Navy search-and-rescue (SAR) swimmers from Helicopter Sea Combat Squadron (HSC) 25 on Andersen Air Force Base are a critical resource in Guam.
HSC-25 is the only helicopter asset for the Mariana Islands. It supports U.S. 7th Fleet in the Western Pacific and assists the U.S. Coast Guard by providing SAR units.
HSC-25 provides around-the-clock SAR support and averages 30 rescues and 70 medical evacuations each year. SAR swimmers can respond to a variety of situations from aircraft crashes to boats capsizing and are usually the first to arrive at the scene.
Those who want to become SAR swimmers are placed in a special division in boot camp.
"The program changed a few years ago," said Senior Chief Naval Aircrewman (NAC/AW) Jonathan Hettel, HSC-25 rescue swimmer. "Now all the rescue swimmers go to a different division in boot camp called 800 Division. Their focus is getting in shape; they do twice the amount of physical training than everyone else."
The division includes Navy SEALs, explosive ordnance disposal technicians and special warfare combatant-craft crewman.
After boot camp, they attend air crew school in Pensacola, Fla. "This school is four weeks," Hettel said. "It's basically physiology and anything flight-related, from water survival to parachute disentanglement."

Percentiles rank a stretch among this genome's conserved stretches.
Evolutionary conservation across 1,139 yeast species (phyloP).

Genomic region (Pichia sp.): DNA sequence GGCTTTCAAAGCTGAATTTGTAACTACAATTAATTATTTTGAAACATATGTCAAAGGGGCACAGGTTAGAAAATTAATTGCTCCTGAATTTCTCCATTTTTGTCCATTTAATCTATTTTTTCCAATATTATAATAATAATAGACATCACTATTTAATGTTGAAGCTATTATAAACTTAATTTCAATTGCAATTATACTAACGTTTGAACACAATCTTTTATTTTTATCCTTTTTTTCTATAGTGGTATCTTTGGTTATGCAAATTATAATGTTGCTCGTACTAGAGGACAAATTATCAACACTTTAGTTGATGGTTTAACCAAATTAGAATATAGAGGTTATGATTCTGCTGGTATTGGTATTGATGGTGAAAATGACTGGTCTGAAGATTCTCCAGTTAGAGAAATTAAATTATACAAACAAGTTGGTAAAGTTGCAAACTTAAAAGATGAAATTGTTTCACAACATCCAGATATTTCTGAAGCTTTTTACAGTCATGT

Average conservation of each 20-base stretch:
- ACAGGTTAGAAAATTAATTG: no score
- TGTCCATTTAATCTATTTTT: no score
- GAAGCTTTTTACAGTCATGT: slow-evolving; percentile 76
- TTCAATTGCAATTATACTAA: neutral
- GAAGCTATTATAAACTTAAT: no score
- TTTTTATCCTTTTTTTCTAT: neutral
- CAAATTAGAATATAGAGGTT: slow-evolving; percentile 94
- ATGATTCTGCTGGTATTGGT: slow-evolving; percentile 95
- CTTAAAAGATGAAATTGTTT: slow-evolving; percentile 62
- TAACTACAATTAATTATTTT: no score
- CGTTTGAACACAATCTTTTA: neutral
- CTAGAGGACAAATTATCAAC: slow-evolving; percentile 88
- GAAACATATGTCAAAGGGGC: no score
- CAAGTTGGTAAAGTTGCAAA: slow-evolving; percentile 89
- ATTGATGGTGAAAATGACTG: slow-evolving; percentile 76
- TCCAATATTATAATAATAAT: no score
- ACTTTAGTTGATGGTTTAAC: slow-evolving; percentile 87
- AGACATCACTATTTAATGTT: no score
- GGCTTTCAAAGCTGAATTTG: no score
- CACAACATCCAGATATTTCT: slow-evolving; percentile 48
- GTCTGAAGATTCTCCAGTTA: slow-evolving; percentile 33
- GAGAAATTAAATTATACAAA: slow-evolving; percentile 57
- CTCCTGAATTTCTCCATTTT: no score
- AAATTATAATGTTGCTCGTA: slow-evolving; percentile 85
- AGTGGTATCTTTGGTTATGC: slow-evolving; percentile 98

Students then progress to rescue swimmer school.
"This is where they really become comfortable in the water," Hettel said. "They learn more about their gear and how to handle physical contact with someone in the water."
Before joining the fleet, SAR swimmers are trained in oceanography, first aid and CPR. They also gain hands-on experience with the MH-60 Seahawk helicopter weapons capabilities, rescue equipment and systems.
HSC-25's SAR swimmers also participate in frequent exercises and training.
"This is an opportunity to practice our skills, which keep us qualified and in peak condition," said Naval Aircrewman 3rd Class Thomas Sheehy, HSC-25 SAR swimmer.
"We have to be primed 24/7," Sheehy said. "We constantly push each other to stay in top physical condition. Our motto is, 'So Others May Live,' and it's true. It's not just an occupation; to us it's a lifestyle. We want to save lives, it's what we do."
Article by Airman 1st Class Mariah Haddenham, 36th Wing Public Affairs